The term "Bollywood" is problematic but inescapable, as Rachel Dwyer notes in the introduction to her 100 Bollywood Films (BFI Screen Guides, 2005). It persists because it's a useful shorthand: other alternatives are clunky ("Hindi commercial cinema"), only partly descriptive ("Hindi cinema" ignores films in Urdu) or misleading ("Hindi popular cinema" conceals the power of media industries in shaping popular taste).
Dwyer is Professor of Indian Cultures and Cinema at the University of London, but her book is free of film studies jargon and is highly readable. As its title implies, it consists of 100 short (2-page) reviews of Bollywood movies from the early sound era to the present. The main criteria for inclusion are language (Hindi-Urdu), production and distribution (mainstream commercial), "importance in the history of Hindi cinema," and representation of the work of significant directors, stars, music directors, writers, and playback singers. Many of the films she chooses are obviously personal favorites as well. She excludes parallel cinema, so there are no films by, say, Satyajit Ray. Dwyer does find room for Shyam Benegal's Bhumika (1976), though not his Zubeidaa (2001), which featured major Bollywood stars and a score by A. R. Rahman.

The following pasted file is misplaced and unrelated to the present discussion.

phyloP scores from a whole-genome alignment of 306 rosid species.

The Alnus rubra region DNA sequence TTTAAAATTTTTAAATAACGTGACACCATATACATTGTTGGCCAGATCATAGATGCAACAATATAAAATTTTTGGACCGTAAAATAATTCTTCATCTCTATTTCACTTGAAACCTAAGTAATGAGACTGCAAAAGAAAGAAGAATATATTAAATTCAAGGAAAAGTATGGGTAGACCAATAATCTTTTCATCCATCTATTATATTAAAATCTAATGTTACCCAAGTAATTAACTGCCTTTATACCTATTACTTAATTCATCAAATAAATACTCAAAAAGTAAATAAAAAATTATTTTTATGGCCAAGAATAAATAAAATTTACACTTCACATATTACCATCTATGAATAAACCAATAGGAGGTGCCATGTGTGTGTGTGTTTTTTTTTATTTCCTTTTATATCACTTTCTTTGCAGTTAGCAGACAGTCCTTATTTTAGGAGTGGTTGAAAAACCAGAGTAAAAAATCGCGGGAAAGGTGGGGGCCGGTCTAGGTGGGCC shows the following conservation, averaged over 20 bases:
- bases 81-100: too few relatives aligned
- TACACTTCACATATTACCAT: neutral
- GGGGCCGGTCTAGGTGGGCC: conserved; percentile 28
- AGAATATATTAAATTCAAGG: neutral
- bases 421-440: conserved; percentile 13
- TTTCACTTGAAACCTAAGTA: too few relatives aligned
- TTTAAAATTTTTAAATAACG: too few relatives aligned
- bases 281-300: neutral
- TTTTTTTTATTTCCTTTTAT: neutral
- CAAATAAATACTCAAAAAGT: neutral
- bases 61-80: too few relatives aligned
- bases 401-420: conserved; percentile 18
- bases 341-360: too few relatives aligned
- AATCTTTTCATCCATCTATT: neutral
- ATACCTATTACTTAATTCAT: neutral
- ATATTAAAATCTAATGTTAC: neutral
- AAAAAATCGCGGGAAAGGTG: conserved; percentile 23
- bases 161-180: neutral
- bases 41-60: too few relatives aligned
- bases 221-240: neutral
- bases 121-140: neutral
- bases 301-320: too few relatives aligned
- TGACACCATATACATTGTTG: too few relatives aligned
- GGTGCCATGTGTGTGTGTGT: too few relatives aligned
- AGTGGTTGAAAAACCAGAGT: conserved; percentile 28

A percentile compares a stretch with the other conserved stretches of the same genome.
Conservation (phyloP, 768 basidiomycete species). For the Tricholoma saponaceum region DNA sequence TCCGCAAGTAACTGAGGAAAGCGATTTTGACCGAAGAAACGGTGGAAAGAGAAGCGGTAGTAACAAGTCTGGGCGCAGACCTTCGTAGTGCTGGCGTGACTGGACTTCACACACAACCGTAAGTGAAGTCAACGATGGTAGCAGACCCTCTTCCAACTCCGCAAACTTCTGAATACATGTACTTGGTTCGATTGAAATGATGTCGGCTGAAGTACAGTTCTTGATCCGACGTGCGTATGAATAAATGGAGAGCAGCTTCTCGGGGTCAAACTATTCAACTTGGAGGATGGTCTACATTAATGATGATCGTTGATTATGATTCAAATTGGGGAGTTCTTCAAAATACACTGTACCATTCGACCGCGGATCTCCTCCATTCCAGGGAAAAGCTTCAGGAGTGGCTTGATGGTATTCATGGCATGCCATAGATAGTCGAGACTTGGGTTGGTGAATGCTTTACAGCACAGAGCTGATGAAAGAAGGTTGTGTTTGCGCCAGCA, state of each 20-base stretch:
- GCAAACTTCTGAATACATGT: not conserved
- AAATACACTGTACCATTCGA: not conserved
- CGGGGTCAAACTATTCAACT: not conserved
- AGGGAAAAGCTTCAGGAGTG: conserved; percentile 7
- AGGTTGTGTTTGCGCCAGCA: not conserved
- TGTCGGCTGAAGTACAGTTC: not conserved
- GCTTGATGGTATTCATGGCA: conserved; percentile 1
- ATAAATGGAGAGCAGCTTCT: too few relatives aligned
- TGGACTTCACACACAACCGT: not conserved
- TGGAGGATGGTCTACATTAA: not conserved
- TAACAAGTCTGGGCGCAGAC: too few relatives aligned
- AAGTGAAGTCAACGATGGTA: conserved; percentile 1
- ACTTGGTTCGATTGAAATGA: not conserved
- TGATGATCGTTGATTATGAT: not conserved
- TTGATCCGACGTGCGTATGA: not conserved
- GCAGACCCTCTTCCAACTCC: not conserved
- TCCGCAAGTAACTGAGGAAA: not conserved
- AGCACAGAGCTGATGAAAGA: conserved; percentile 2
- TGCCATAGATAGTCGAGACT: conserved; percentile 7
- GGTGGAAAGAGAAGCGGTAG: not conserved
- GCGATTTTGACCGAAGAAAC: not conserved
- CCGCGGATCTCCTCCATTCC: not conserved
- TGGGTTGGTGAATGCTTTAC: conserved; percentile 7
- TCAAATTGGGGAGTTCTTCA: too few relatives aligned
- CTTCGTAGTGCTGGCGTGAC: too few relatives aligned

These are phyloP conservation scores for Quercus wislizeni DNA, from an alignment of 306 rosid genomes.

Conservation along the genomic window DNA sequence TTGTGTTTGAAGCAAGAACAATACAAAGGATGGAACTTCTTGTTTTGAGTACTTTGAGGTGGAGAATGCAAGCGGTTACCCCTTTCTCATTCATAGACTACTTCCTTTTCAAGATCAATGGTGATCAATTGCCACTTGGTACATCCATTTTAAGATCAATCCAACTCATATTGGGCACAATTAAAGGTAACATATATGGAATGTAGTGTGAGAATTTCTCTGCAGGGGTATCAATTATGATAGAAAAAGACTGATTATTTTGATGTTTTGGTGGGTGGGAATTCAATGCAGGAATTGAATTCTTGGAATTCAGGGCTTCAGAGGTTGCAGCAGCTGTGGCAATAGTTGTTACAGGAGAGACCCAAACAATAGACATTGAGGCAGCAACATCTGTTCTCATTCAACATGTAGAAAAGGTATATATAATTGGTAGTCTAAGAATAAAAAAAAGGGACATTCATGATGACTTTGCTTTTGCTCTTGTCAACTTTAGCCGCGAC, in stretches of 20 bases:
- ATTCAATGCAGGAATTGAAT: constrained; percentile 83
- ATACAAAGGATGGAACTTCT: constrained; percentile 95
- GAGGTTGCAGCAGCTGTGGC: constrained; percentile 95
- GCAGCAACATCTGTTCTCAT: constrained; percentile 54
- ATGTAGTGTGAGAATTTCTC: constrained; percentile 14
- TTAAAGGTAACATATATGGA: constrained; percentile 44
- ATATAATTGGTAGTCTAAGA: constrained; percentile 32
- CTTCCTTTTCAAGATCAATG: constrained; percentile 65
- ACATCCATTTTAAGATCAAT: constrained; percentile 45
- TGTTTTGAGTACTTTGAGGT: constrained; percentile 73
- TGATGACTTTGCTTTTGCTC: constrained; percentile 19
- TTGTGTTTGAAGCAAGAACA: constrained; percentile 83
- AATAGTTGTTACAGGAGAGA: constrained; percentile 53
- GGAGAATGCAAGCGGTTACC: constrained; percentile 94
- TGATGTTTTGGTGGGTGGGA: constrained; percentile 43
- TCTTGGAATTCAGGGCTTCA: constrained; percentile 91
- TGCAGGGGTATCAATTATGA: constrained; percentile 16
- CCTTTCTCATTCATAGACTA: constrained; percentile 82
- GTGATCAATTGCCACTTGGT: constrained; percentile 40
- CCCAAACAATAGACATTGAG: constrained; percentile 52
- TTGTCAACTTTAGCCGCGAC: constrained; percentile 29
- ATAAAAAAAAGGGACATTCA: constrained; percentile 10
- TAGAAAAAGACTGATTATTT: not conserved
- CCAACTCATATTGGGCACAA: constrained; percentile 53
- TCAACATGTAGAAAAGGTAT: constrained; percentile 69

Of course, no selection of 100 (I actually count 101) Bollywood movies can be comprehensive. I'd argue with some of Dwyer's choices, such as Kaho Naa...Pyar Hai (2001), Dil To Pagal Hai (1997) (which she says "will be seen in the future as a landmark film"; I have my doubts), and Disco Dancer (1982)—all big hits, of course. I'd also prefer a chronological rather than alphabetical organization, but it's likely that Dwyer inherited the format from the other books in the series. On the plus side, names are indexed as well as titles, so it's easy to look up all of the films in the book that feature a particular director or actor. Especially if you're beginning to explore Golden and Silver Age films (movies released before 1980 account for nearly two-thirds of the entries), you'll find 100 Bollywood Films to be a useful compact guide.
Subhash K. Jha is a journalist, and it shows in the breeziness of the prose in his Essential Guide to Bollywood (Roli Books, 2005), which covers about twice as many films as Dwyer's guide. Jha's capsule reviews are shorter than Dwyer's, but he packs a maximum amount of summary, analysis and context into a small word-count. The Essential Guide is also liberally illustrated with film and promotional stills, with a majority in color (100 Bollywood Films has fewer illustrations and they're all in black and white). Nearly every right-hand page also features a short sidebar focussing on a particular film or star. And while Jha includes only one pre-independence film (Dwyer discusses 9), he offers a substantial section on parallel cinema (22 films) and has entries for 18 films from the early 2000s (Dwyer includes only 5).